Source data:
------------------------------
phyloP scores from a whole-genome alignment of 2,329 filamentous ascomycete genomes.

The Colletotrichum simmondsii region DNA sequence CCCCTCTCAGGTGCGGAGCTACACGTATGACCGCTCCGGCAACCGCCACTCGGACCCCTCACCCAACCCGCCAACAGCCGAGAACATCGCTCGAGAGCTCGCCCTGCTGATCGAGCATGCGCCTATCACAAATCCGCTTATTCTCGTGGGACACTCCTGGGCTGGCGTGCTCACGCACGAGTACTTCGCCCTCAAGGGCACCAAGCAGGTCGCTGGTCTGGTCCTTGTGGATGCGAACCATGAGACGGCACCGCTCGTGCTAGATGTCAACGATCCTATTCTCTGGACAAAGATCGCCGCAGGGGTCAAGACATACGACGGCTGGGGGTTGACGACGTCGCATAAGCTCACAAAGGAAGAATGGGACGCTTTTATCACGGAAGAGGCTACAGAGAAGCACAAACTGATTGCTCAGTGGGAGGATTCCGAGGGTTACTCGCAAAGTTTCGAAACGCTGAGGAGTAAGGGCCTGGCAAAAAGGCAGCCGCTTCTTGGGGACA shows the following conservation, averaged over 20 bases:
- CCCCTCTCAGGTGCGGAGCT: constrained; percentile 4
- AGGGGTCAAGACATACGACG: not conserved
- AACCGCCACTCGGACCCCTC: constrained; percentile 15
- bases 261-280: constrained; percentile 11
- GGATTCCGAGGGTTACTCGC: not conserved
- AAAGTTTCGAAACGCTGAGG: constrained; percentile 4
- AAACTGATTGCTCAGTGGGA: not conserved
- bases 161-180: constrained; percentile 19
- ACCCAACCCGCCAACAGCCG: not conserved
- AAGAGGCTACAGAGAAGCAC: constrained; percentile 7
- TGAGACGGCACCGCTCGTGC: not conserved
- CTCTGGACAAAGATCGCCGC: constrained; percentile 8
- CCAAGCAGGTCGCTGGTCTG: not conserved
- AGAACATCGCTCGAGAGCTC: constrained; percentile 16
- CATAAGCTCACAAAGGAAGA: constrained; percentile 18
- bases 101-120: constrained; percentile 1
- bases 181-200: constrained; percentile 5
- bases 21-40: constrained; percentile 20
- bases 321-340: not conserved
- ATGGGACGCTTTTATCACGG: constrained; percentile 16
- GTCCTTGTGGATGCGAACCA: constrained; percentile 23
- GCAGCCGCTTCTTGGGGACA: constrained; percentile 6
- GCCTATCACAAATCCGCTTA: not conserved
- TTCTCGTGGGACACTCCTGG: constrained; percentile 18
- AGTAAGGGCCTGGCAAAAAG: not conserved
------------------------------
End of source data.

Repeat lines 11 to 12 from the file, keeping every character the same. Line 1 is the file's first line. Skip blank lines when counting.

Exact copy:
- ACCCAACCCGCCAACAGCCG: not conserved
- AAGAGGCTACAGAGAAGCAC: constrained; percentile 7